According to the survey, consumers who prefer to shop online have different attitudes than those who prefer shopping in a store. Consumers who find the experience of in-store shopping unpleasant are more likely to engage in online shopping.

“The trip to the mall and the online shopping experience are clearly part of today’s Thanksgiving Day plan,” said Alton L. Adams, KPMG U.S. lead, customer strategy and growth. “However, prudent spending and few ‘new’ customers will challenge whether the extended shopping season is truly a time of growth for retailers.”

“The battle between internet and in-store shopping that began two decades ago has just ended in a truce,” said Carlson. “Consumers like the convenience of the internet and they like the social aspect of in-store shopping, as well as the ability to feel and see the products in person. Rather than pick one mode over the other, the vast majority of consumers have decided that a combination approach suits them best.”

The 2014 Thanksgiving Intent Survey was conducted in the first week of November to understand how consumers plan to shop on and around the Thanksgiving holiday. The respondents were drawn from an online sample of 1,037 U.S. consumers. To download the complete report, visit http://bit.ly/GICRreport.

About the Georgetown Institute for Consumer Research:

The Georgetown Institute for Consumer Research, sponsored by KPMG, develops innovative, ground-breaking research to illuminate the challenges and opportunities of understanding and marketing to consumers. Combining the academic expertise at the Georgetown University McDonough School of Business and the deep understanding of the marketplace found at KPMG, the institute seeks to impact business practice and improve consumer decision-making. For more information or to read the latest research from the institute, visit http://consumerresearch.georgetown.edu.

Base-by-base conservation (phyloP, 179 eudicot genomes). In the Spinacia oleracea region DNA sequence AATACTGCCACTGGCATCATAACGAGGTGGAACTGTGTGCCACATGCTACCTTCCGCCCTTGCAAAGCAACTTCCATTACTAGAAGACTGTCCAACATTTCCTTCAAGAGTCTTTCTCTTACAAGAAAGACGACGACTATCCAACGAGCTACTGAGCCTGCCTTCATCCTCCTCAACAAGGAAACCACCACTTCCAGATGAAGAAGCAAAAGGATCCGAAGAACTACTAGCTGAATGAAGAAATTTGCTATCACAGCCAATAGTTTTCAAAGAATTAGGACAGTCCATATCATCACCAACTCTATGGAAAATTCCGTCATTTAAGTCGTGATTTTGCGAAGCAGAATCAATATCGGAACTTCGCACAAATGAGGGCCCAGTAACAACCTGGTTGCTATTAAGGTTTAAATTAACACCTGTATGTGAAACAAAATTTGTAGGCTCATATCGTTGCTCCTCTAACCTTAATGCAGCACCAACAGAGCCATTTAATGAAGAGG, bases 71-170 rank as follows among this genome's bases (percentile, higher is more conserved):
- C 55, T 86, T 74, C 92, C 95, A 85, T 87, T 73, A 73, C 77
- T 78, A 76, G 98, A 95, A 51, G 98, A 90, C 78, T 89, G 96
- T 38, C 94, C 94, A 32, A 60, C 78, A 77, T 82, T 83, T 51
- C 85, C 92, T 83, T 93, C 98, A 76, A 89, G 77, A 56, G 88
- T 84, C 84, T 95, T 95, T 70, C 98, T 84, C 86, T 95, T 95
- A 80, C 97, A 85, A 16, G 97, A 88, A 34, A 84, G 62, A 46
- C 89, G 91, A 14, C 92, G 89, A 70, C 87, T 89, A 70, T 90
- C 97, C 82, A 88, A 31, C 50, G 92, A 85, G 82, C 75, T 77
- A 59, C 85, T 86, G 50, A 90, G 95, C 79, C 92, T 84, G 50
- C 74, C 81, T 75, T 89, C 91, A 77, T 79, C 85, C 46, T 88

About Georgetown University’s McDonough School of Business:
Georgetown University’s McDonough School of Business provides a transformational education through classroom and experiential learning, preparing students to graduate as principled leaders in the service to business and society. Through numerous centers, initiatives, and partnerships, Georgetown McDonough seeks to create a meaningful impact on business practice through both research and teaching. All academic programs provide a global perspective, woven through the undergraduate and graduate curriculum in a way that is unique to Washington, D.C. – the nexus of world business and policy – and to Georgetown University’s connections to global partner organizations and a world-wide alumni network. Founded in 1957, Georgetown McDonough is home to some 1,400 undergraduates, 1,000 MBA students, and 1,200 participants in executive degree or open enrollment programs. Learn more at http://msb.georgetown.edu. Follow us on Twitter: @msbgu.

About KPMG:

KPMG, the audit, tax, and advisory firm (www.kpmg.com/us), is the U.S. member firm of KPMG International Cooperative (“KPMG International”). KPMG International’s member firms have 155,000 professionals, including more than 8,600 partners, in 155 countries.